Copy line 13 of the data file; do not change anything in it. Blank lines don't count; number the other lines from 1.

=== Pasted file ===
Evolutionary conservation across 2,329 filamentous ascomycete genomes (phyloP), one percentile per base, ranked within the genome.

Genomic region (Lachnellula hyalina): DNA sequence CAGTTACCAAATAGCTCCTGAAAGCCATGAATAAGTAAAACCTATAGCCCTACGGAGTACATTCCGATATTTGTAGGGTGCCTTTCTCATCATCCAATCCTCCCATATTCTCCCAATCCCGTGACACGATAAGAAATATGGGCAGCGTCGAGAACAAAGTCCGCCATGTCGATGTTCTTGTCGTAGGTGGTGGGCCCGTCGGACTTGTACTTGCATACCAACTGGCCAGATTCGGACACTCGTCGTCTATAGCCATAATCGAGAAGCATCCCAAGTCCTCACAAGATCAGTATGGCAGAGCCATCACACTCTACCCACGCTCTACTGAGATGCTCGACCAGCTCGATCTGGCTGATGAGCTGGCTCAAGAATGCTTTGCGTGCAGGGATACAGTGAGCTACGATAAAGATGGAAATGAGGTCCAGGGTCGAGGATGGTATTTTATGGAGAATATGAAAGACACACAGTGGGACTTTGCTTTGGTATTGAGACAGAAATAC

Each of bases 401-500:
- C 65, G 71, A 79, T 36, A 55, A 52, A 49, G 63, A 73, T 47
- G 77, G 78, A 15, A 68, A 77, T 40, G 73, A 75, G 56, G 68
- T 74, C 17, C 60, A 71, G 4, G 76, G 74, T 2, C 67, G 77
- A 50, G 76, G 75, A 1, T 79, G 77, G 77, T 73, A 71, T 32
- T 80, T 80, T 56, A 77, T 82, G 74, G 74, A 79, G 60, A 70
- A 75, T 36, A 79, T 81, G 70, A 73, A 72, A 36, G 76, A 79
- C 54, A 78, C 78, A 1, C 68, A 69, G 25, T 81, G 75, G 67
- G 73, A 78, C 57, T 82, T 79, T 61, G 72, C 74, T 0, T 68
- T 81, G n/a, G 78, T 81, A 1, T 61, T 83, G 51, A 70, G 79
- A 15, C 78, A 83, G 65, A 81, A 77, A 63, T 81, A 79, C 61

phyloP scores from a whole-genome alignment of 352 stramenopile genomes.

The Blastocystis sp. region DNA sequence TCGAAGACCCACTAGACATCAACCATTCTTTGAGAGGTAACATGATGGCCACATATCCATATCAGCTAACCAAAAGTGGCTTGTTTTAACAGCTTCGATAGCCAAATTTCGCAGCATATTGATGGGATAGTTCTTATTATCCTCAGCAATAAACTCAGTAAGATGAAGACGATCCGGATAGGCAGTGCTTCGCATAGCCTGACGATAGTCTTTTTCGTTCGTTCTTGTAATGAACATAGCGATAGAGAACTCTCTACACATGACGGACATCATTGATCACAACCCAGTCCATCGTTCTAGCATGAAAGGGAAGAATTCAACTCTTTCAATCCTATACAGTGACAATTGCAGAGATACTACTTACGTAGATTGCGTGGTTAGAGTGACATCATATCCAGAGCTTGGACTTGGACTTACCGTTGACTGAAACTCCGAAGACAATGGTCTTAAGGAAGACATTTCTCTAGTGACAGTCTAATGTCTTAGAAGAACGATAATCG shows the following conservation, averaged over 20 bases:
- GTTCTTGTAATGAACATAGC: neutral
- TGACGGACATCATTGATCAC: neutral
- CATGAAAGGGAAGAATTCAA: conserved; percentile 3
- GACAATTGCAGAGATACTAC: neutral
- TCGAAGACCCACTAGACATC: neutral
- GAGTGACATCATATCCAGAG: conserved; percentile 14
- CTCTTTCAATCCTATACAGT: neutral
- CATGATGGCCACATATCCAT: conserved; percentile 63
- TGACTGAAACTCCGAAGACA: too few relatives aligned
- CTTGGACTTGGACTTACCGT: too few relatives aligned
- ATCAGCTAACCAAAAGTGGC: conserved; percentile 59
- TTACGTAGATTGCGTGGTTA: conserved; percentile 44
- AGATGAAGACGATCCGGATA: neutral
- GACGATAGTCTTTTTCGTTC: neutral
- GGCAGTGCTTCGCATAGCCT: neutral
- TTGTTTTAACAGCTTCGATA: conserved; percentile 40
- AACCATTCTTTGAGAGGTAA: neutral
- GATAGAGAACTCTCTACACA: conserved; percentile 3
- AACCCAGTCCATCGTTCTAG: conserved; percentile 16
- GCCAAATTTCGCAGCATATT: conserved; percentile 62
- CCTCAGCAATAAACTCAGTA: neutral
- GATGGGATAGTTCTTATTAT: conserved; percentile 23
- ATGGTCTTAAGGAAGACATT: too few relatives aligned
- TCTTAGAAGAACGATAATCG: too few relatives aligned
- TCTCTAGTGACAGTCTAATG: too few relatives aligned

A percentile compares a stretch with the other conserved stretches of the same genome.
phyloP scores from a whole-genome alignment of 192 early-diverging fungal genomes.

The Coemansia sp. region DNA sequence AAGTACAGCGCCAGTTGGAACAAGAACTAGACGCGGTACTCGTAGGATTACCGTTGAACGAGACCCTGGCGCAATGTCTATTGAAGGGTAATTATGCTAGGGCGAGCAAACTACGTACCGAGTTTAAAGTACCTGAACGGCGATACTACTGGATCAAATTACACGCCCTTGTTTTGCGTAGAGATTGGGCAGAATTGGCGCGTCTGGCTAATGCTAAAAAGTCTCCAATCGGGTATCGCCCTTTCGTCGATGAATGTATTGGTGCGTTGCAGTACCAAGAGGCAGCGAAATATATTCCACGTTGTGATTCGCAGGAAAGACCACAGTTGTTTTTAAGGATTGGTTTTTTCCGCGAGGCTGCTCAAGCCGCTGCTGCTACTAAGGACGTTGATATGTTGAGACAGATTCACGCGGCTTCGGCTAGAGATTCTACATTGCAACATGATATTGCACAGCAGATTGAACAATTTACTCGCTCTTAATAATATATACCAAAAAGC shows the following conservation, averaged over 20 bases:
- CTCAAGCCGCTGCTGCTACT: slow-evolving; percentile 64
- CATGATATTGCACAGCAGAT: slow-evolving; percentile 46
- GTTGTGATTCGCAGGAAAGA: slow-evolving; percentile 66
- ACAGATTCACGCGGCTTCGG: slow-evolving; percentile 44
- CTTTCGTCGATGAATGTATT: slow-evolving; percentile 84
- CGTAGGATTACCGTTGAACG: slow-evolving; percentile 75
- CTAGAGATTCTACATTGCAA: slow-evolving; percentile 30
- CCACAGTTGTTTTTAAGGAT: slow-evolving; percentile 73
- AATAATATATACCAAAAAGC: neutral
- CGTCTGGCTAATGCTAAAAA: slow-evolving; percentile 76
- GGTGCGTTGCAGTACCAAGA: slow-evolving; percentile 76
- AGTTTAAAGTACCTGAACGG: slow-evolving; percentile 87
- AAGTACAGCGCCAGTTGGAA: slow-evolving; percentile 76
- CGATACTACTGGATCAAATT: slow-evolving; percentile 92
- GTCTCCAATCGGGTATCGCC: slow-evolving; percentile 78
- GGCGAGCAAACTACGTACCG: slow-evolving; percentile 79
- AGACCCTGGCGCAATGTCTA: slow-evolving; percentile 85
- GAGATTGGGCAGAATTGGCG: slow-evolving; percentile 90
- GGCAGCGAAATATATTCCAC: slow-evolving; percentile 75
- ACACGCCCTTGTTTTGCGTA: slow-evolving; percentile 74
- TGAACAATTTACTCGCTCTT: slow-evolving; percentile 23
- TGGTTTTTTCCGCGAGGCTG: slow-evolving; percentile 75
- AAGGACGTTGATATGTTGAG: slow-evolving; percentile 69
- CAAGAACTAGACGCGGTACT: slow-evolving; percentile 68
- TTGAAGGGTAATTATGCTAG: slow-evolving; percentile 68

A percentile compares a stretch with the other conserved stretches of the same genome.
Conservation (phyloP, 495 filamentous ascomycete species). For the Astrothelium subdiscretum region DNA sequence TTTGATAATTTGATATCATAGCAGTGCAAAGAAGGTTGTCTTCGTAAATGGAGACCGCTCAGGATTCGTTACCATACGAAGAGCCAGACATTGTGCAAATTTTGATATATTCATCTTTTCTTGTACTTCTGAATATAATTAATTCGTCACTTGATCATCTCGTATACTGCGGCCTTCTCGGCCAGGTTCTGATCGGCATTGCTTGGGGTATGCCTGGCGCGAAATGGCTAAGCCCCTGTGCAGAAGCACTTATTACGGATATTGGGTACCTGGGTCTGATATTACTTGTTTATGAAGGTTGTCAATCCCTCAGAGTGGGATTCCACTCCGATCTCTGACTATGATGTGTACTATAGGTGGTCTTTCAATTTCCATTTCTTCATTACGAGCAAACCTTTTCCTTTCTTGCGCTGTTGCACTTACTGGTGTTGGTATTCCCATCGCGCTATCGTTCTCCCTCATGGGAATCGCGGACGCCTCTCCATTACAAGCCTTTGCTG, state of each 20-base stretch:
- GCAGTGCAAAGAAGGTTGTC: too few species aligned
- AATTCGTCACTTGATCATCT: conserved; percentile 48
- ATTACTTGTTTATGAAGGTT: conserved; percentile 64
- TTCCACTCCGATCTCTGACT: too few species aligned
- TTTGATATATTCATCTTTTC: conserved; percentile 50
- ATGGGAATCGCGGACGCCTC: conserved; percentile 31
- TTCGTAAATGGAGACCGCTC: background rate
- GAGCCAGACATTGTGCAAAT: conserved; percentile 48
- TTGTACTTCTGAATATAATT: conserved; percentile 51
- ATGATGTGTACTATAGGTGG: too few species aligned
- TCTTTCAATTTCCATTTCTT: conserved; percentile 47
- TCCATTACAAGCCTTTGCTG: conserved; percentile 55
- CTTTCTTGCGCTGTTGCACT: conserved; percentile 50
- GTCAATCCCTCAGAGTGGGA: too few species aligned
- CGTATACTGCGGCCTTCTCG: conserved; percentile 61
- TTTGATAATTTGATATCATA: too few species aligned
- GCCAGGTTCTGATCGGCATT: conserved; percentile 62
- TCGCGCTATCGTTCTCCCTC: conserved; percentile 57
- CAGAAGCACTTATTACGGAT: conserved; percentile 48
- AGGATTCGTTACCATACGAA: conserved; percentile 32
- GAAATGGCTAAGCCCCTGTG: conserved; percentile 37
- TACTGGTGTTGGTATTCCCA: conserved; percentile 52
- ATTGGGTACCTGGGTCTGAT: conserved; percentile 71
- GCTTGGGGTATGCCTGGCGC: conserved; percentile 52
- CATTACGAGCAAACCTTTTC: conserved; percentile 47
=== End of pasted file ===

- A 15, C 78, A 83, G 65, A 81, A 77, A 63, T 81, A 79, C 61